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A Resource Guide for Philosophy Students

Created by Jennifer Leslie Torgerson, MA

This page last modified:  October 14, 2012

© copyright, 1997 - present


School of Athens



1632 – 1677  CE





Baird and Kaufmann.  Philosophical Classics:  From Plato to Nietzsche, 2nd Edition. (Upper Saddle River, NJ:  Prentice Hall, 1997 [1994]).


Frederick Copleston,  A History of Philosophy:  Book Two.  (New York, NY:  Doubleday, 1985 [1944]). 


__________,  A History of Western Philosophy:  Hobbes to Hume, 2nd Edition.  (San Diego, CA:  Harcourt Brace, 1980 [1952]).


Daniel Kolak.  The Mayfield Anthology of Western Philosophy.  (Mountain View, CA:  Mayfield Publishing, 1998).


Louis P. Pojman.  Classics of Philosophy.  (New York, NY:  Oxford University Press, 1998).


Baruch Spinoza.  Reflections and Maxims; Dagobert D. Runes, Editor.  (New York, NY:  Philosophical Library, 1965 [1951]).


Benedict de Spinoza.  On the Improvement of the Understanding, The Ethics, and Correspondence; Unabridged Elwes Translation.  (New York, NY:  Dover, 1955 [1883]).


T. V. Smith and Marjorie Grene.  Philosophers Speak for Themselves:  From Descartes to Locke.  (Chicago, IL: University of Chicago Press, 1967 [1940]).



The principle works of Spinoza


Principles of Philosophy (1663)

Political Treatise (Opera posthuma)

Short Treatise on God, Man and Well-Being (discovered in 1851)

The Ethics a demonstration according to Geometrical Order (Opera posthuma)

Theological-Political Treatise (1670) anonymously

Treatise on the Correction of the Understanding (Opera posthuma)


The Ethics

Part I: Concerning God


1. By that which is self-caused, I mean that of which the essence involves existence, or that of which the nature is only conceivable as existent.

2. A thing is called finite after its kind, when it can be limited by another thing of the same nature; for instance, a body is called finite because we always conceive another greater body. So, also, a thought is limited by another thought, but a body is not limited by thought, nor a thought by body.

3. By substance, I mean that which is in itself, and is conceived through itself: in other words, that of which a conception can be formed independently of any other conception.

4. By attribute, I mean that which the intellect perceives as constituting the essence of a substance.

5. By mode, I mean the modifications of substance, or that which exists in, and is conceived through, something other than itself.

6. By God, I mean a being absolutely infinite-- that is, a substance consisting in infinite attributes, of which each expresses eternal and infinite essentiality.

Explanation-- I say absolutely infinite, not infinite after its kind: for, of a thing infinite only after its kind, infinite attributes may be denied; but that which is absolutely infinite, contains in its essence whatever expresses reality, and involves no negation.

7. That thing is called free, which exists solely by the necessity of its own nature, and of which the action is determined by itself alone. On the other hand, that thing is necessary, or rather constrained, which is determined by something external to itself to a fixed and definite method of existence or action.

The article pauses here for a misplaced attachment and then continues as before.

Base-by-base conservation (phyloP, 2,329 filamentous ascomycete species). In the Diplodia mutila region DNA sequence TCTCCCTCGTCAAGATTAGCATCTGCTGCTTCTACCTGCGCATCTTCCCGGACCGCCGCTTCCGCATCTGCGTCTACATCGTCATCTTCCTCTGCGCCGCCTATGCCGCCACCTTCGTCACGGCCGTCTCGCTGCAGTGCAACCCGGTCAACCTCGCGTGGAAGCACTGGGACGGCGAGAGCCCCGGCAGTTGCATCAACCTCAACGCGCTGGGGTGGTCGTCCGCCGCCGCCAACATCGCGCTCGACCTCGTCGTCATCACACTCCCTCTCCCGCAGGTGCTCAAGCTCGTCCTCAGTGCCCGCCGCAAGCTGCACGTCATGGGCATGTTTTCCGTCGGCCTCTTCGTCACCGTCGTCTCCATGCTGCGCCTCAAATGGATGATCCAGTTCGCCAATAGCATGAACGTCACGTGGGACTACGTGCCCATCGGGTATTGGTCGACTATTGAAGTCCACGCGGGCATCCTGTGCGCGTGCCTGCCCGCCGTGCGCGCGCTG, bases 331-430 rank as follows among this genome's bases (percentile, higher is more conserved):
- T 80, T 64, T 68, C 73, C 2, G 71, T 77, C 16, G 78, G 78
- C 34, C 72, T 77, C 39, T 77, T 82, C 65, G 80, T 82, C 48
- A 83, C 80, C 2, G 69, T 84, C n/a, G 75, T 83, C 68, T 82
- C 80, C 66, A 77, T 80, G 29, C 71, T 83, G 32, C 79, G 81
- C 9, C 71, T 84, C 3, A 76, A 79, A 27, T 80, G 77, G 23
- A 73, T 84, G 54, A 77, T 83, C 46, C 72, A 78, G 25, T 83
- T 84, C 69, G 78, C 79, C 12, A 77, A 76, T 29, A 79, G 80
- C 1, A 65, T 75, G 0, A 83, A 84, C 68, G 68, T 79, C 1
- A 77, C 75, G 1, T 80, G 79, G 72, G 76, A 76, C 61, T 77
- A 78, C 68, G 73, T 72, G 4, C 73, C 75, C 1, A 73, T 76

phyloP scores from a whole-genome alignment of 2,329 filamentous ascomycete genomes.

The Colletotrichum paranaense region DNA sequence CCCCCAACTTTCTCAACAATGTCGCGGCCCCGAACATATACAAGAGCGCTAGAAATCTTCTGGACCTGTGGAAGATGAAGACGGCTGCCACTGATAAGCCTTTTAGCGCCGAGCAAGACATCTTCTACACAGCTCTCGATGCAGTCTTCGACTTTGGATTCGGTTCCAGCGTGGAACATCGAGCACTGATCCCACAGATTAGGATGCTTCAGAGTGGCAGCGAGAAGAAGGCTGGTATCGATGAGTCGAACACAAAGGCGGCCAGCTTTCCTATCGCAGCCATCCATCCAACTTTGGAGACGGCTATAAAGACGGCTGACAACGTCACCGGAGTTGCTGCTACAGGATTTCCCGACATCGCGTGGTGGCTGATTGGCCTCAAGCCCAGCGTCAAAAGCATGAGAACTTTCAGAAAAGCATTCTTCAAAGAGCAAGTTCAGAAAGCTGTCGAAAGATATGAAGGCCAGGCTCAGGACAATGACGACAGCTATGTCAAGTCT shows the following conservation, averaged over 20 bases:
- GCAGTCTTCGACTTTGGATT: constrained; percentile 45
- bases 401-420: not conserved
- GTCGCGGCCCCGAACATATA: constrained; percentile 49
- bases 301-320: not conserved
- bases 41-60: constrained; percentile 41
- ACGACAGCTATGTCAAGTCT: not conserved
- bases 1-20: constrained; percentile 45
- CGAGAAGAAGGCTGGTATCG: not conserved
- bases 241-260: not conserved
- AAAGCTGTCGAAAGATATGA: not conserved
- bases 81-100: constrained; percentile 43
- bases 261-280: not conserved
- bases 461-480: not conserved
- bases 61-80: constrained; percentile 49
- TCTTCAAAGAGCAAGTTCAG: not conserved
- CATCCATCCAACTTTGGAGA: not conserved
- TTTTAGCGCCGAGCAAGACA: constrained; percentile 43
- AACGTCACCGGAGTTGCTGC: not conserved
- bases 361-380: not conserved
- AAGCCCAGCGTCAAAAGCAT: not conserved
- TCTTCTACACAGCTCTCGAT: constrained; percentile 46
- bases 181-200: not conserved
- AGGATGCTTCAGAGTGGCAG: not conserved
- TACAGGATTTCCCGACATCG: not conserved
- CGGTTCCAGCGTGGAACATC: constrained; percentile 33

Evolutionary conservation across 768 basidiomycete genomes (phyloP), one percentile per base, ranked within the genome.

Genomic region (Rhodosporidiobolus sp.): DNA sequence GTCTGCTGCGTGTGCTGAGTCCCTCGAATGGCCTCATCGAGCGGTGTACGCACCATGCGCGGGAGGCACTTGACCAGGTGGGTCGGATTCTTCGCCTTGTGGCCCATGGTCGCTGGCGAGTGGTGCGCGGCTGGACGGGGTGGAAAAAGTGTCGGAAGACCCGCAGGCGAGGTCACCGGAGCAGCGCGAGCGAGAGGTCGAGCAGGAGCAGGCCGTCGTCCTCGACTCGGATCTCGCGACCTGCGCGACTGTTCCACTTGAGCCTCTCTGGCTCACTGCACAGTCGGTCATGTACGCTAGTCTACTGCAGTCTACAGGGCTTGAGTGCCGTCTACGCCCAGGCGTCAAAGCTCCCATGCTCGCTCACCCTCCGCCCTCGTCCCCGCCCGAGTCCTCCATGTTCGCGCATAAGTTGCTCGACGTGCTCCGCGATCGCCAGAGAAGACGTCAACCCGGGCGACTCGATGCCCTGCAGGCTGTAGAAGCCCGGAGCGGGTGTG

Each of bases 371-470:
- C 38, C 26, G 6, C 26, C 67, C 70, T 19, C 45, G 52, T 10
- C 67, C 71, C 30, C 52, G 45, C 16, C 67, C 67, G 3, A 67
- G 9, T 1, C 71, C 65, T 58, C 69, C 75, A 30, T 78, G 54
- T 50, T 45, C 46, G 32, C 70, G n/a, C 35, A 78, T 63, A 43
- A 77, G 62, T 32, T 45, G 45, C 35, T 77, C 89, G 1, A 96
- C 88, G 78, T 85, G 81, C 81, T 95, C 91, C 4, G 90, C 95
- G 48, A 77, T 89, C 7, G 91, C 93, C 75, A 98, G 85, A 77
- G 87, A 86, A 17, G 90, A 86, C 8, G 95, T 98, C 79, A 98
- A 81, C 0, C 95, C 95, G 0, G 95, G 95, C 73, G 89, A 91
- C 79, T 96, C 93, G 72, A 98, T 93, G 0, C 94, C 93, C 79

8. By eternity I mean existence itself, in so far as it is conceived necessarily to follow solely from the definition of that which is eternal.

Explanation-- Existence of this kind is conceived as an eternal truth, like the essence of a thing, and, therefore, cannot be explained by means of continuance or time, though continuance may be conceived without a beginning or end.



1. Everything which exists, exists either in itself or in something else.

2. That which cannot be conceived through anything else, must be conceived through itself.

3. From a given definite cause an effect necessarily follows; and, so on the other hand, if no definite cause be granted, it is impossible that an effect can follow

(ex nihilo nihil fit- from nothing nothing comes; to take away the cause is to take away the effect. Universal causation- the view that every event has a cause.)

4. The knowledge of an effect depends on and involves the knowledge of a cause.

5. Things which have nothing in common cannot be understood, the one by mean of the other; the conception of one does not involve the conception of the other.

6. A true idea must correspond with it’s ideate or object.

(Spinoza holds the correspondence theory of truth.)

7. If a thing can be conceived as non-existing, its essence does not involve existence.



(See the Solomon textbook for the proofs for these propositions)

1. Substance is by nature prior to its modifications.

2. Two substances, whose attributes are different, have nothing in common

3. Things which have nothing in common cannot be one the cause of the other.

4. Two or more distinct things are distinguished one from the other, either by the difference of the attributes of substance, or by the difference of their modifications.

5. There cannot exist in the universe two or more substances having the same nature or attribute.

6. One substance cannot be produced by another substance.

7. Existence belongs to the nature of substance.

8. Every substance is necessarily infinite

9. The more reality or being a thing has the greater the number of its attributes.

10. Each particular attribute of the one substance must be conceived through itself.

11. God, or substance, consisting of infinite attributes, of which each expresses eternal and infinite essentiality, necessary exists.

Proof-- If this be denied, conceive, if possible, that God does not exist: then his essence does not involve existence. But this (by prop 7) is absurd. Therefore God necessarily exists.

NOTE that Spinoza gives more proofs for the existence of God here at Prop 11.

12. No attribute of substance can be conceived from which it would follow that substance can be divided.

13. Substance absolutely infinite is indivisible.

14. Besides God no substance can be granted or conceived.

15. Whatever is, is in God, and without God, nothing can be or be conceived.

16. From the necessity of the divine nature must follow an infinite number of things in infinite ways-- that is, all things which can fall within the sphere of infinite intellect.

17. God acts solely by the laws of his own nature, and is not constrained by anyone.

18. God is the indwelling and not the transient cause of all things.

19. God, and all the attributes of God, is eternal.

20. The existence of God and his essence are one and the same.

Proof-- God (by the last prop) and all his attributes are eternal, that is (by def. 8) each of his attributes expresses existence. Therefore the same attributes of God which explain his eternal essence, explain at the same time his existence. Wherefore God's existence and God's essence are one and the same. Q.E.D. (it is proven)